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Dirt for Money: Liberians to Earn Cash as Waste Recycling Center Opens in Monrovia

Published 03/08/2012 by Global Communities

Dirt for Money: Liberians to Earn Cash as Waste Recycling Center Opens in Monrovia
By  Gboko John Stewart
This article originally appeared on FrontPageAfrica.

Monrovia—On a hot sunny Friday, Ousman Kromah, a scavenger, walks into the in the Green Center at Nancy Doe Jorkpen Town Market with two bags of scrap materials. Dressed in a white cap flipped backwards and stripy shirt with a backpack, it seems like it is his first trip he has made today. Weary, he is quickly helped by an employee who weighs the contents of his bags. Soon after, he walks out a happy man with a fist full of Liberian dollars. On a daily basis, Kromah told FrontPageAfrica that he earns around $LD2, 400. Getting the items sometimes proves difficult, he continues, as he is often taken for a thief because of his sometimes shabby look.


Painted in green, as its name suggests, the Green Center, owned and operated by Compost Liberia Cooperative Society Limited, is the nation’s first waste segregation and recycling center. At the opening ceremonies held on February 29, 2012, Monrovia City Mayor Mary Broh said she was impressed and gave her unflinching support to the project. James Mulbah, President of Compost Liberia, explains to visitors that the project is sponsored by the Bill & Melinda Gates Foundation via CHF International. After undergoing training in composting, James and his team won the bid to manage the first pilot segregation center.


“For the first six months, which started from January, we are actually paying attention to getting waste, separating waste, taking the organic portion that is used and producing natural fertilizers—compost—and taking those portions that we can use for recycling,” he says. Located in the Nancy Doe Jorkpen Town Market in Jallah Town, Compost Liberia employs a team of six people. Sounding optimistic, he says, “It is just the beginning. Soon, we will be across the whole country.”


The materials that are brought to the center are recycled, which means they are reused for something useful, which benefits the environment. Furthermore, there is also a compost program at the centre, which collects rotting waste from the nearby Nancy Doe Market after every two hours. That keeps the market clean. Furthermore, the compost turns into soil, which is used to grow vegetables at the centre. The vegetables are then also sold for a profit.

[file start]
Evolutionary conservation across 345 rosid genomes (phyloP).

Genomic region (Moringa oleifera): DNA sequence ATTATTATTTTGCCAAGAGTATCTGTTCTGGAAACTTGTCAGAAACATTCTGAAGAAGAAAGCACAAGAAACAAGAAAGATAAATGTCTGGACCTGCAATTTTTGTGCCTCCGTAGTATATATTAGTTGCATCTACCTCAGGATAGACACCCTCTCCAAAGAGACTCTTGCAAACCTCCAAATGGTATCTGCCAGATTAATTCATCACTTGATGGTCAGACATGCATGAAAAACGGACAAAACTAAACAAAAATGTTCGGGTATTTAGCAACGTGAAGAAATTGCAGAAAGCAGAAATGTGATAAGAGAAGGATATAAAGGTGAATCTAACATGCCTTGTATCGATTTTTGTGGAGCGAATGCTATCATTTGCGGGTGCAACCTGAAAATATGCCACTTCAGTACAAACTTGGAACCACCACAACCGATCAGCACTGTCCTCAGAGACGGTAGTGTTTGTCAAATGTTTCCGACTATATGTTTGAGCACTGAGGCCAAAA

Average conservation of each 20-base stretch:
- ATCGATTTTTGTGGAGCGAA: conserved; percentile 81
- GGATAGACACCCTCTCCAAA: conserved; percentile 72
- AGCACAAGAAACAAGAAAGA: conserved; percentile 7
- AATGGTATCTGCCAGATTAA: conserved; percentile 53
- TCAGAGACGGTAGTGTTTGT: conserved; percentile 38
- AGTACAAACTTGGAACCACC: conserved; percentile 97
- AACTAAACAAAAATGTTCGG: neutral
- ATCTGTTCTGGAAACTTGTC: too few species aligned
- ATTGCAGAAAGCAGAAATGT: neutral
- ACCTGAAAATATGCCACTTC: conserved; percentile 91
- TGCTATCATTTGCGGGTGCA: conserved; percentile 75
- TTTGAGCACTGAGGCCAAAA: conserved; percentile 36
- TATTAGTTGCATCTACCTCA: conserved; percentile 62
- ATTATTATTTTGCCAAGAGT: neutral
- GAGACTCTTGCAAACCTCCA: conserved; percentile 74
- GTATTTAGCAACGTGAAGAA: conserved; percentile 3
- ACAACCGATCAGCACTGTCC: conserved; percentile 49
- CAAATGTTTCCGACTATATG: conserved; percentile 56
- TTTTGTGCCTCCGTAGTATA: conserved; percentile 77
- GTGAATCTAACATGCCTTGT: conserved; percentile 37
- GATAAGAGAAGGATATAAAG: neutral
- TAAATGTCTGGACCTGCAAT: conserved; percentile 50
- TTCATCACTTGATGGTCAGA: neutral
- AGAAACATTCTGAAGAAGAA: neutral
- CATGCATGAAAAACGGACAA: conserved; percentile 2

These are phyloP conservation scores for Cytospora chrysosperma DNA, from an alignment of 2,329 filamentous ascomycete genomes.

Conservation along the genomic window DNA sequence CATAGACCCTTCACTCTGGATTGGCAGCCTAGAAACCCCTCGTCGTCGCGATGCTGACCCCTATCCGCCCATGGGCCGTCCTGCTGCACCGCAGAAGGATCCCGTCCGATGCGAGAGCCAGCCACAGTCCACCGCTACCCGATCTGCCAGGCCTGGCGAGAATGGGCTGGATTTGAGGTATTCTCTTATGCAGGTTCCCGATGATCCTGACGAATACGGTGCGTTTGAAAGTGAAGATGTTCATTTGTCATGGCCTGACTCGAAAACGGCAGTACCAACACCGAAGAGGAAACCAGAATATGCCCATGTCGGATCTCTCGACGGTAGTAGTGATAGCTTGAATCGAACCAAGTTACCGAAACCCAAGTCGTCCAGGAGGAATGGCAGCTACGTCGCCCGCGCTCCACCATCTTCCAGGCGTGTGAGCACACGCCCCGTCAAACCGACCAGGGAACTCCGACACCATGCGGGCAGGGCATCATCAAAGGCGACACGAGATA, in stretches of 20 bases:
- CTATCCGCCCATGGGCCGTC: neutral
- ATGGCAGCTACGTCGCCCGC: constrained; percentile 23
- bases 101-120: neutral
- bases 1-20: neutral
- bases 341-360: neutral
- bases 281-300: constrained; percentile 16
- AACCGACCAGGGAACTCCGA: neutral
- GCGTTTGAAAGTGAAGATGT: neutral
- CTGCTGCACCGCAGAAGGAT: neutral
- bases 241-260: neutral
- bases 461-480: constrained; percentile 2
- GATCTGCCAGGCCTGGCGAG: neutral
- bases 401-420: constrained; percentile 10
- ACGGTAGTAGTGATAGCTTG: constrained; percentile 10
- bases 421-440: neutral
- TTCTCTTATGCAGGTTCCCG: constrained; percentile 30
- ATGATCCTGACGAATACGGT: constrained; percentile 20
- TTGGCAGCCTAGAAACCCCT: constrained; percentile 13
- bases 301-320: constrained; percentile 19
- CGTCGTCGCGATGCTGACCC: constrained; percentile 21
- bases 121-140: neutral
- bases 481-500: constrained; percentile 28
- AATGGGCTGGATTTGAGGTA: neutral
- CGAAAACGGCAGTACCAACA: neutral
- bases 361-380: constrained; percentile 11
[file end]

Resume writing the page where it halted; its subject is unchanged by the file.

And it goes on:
“It is very good for the environment,” Mulbah says. “We have the market here and it produces too much waste. So we are taking things they may be wasting or the things that are rotting and we are stocking them. We are doing something important by helping clean the city. This is important for hygiene.”


Pointing to a white board, he shows the various items that they buy per kilo: Water plastic $LD2.00/kilo, aluminum cans $LD7.00/kilo, iron $LD10.00/kilo and liquor bottle 2 for $5LD. In the process of sorting, he says, they also get those materials.


However, he admits that the center itself is not doing its own recycling for now. “For the first stage of the project, we are not recycling. What we are is we are stocking—we buy and stock.” Mulbah has to partner with other organizations to ship that which cannot be recycled here; for example, iron. “Perhaps you will have the authority in recycling plastic but you won’t have the authority in recycling iron. You need a partner that will be recycling iron so you will do the shipment of iron to that person.”
He explains that his partners are internal and external. Clearing the air that his company is recycling computer equipment, James says they have no use for computers. “We are taking parts from machines. We don’t stock old computers to repair it – we don’t do that. All we are looking for is two things on your computer. If you have hard iron or hard rubber, we take it out – those are the major things we want from on your computer.”

Productivity and a potential for profit seems to be built into every aspect of this small company. It is giving urban poor like Kromah a task to perform (scavenging discarded items) which they can do for money; this keeps people busy and out of trouble and puts little bit of money in their pockets. That all keeps the city clean, contributes to hygiene, and is good for the environment.